Financial advisors aren’t cheap to use. They aren’t always seen as trustworthy, either, with many advisors receiving — or perceived as receiving — incentives for recommending certain products over others.
Grove, a two-year-old, San Francisco-based startup, is taking on both of these issues through software that makes it easier for its own financial advisors — who are paid a straight salary — to help greater numbers of people, and more cost-effectively.
Specifically, for $600 a year, a customer can talk with or email his or her financial advisor about all kinds of decisions, from which index funds are worth considering, to whether a particular house is within reach given that person’s retirement goals.
So far, the company has just 12 employees, half of whom are financial advisors and the other half of whom are working on the product itself.
Co-founder and CEO Chris Hutchins won’t reveal how many people each financial advisor is working with currently out of fear that it might give away too much about the young company’s revenue. But generally speaking, the number of clients with whom advisors work can vary widely, from tens to many hundreds. (In a 2016 Barron’s article about the “best” 1,200 financial advisors in the U.S., the advisors worked on average with a stunning 520 families.)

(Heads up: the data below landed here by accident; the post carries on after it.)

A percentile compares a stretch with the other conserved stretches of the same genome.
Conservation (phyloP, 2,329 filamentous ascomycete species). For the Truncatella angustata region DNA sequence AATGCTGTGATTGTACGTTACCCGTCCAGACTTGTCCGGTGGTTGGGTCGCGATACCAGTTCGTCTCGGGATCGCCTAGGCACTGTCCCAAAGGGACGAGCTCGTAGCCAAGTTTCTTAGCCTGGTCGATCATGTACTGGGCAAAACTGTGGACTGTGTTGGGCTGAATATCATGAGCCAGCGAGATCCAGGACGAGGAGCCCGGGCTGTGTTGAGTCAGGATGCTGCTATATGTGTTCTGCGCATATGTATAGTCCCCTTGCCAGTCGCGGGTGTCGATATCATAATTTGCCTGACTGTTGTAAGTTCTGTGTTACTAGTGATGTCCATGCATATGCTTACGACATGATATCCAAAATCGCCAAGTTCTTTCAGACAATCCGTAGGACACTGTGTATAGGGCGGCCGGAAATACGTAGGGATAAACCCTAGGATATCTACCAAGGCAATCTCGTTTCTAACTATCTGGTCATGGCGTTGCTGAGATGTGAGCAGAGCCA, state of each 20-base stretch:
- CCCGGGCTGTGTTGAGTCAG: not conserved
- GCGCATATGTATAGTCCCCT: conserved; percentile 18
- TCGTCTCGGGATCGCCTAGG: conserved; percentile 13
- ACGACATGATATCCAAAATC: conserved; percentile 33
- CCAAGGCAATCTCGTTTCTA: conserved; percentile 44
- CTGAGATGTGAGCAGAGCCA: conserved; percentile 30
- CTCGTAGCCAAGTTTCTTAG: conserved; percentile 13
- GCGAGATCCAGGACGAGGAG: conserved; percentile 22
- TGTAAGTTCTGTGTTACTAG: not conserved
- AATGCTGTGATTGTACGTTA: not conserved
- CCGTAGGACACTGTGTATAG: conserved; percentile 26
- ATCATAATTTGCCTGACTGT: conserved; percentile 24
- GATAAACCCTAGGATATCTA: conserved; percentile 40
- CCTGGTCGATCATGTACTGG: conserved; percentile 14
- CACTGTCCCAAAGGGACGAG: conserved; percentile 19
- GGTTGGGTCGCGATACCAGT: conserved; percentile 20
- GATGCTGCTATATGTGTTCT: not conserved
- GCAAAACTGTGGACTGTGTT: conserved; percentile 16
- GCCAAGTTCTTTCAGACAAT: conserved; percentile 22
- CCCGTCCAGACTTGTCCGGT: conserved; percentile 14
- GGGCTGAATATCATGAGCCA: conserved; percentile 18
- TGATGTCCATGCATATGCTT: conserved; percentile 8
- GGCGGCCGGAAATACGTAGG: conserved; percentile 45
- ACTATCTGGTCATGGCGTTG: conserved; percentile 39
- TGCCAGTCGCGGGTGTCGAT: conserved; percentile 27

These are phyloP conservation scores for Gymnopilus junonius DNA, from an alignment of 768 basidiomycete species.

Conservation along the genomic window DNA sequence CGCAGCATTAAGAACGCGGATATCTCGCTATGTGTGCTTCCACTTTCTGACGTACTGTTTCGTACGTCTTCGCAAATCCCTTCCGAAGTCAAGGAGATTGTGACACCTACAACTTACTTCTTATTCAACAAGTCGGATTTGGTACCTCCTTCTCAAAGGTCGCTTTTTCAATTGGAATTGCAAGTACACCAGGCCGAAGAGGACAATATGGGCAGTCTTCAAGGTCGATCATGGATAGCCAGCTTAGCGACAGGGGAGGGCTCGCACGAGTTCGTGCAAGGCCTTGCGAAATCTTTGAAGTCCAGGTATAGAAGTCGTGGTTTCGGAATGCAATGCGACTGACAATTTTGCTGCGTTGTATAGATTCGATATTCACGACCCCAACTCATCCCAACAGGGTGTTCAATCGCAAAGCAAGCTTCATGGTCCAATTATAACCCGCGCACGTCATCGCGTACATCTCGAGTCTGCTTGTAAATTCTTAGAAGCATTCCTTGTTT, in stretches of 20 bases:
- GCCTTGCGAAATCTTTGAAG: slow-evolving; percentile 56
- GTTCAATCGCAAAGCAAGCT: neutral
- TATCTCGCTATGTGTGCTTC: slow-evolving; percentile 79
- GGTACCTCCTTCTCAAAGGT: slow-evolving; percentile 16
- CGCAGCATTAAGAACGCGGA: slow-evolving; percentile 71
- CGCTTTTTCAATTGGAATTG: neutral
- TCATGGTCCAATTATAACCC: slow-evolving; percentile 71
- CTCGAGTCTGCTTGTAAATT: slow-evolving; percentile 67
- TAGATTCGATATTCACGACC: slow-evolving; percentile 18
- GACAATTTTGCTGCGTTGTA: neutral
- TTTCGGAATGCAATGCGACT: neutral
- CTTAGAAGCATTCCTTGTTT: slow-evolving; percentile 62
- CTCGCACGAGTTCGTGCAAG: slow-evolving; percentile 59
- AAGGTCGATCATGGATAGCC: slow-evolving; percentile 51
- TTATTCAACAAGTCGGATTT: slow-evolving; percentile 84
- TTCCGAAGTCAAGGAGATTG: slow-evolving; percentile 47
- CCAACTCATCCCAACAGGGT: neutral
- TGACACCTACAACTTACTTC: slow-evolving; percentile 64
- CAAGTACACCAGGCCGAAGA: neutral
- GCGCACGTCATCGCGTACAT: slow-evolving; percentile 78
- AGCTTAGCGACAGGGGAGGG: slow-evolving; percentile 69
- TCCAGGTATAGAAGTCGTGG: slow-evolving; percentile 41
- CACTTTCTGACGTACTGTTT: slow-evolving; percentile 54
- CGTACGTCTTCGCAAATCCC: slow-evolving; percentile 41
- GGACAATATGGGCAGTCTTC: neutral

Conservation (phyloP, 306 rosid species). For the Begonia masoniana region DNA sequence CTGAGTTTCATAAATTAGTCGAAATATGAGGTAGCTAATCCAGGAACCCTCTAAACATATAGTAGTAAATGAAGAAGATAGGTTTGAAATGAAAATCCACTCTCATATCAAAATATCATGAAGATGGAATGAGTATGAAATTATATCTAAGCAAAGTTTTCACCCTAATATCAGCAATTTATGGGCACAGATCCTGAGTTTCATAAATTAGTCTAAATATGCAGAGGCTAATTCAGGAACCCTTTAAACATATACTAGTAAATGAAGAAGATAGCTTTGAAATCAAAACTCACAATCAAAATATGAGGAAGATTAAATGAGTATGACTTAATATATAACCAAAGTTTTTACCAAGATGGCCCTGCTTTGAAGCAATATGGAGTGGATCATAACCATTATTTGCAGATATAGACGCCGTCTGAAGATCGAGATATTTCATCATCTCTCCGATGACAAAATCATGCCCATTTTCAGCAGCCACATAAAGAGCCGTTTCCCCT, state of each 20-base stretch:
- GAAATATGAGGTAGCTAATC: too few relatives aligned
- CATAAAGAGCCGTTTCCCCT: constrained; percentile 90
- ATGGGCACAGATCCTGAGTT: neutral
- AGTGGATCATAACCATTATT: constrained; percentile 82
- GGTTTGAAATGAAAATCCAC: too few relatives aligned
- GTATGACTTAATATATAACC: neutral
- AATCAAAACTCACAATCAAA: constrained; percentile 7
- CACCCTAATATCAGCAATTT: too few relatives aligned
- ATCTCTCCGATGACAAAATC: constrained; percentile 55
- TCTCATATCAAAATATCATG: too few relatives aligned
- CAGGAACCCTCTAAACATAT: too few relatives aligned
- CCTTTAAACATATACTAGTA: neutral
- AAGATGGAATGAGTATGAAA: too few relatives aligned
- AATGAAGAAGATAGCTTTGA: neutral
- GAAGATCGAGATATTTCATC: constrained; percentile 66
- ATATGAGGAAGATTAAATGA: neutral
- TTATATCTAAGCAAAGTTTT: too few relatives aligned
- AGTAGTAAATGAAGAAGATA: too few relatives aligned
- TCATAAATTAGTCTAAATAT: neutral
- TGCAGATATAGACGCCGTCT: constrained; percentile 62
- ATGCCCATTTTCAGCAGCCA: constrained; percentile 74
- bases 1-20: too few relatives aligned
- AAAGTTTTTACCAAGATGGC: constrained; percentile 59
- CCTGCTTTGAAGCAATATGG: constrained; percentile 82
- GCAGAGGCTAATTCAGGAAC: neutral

Either way, Grove’s investors — many of whom are athletes — think the company is on to something. Just five months after announcing $2.1 million in seed funding (money that Hutchins says was raised a bit earlier, in 2017), Grove has closed on $8 million in fresh funding.
Defy Ventures, launched last year by veteran VCs Trae Vassallo and Neil Sequeira, led the financing, with participation from Tusk Ventures, Bullish and Winklevoss Capital. The round also included, among others, NBA star Kevin Durant; former football player Patrick Kearny; and former football player Ryan Nece, who today runs the venture firm NextPlay Capital.
Asked about Grove’s connection to star athletes, Hutchins — who’d earlier spent several years as an investor with GV — says Grove “struck a chord with them. Many know people who had a lot of money and worked with financial advisors but who didn’t always get the best advice or worked with people who didn’t have their best interests in mind.”
They like the idea of unbiased advice, suggests Hutchins. They also like that one needn’t be a professional athlete to afford it.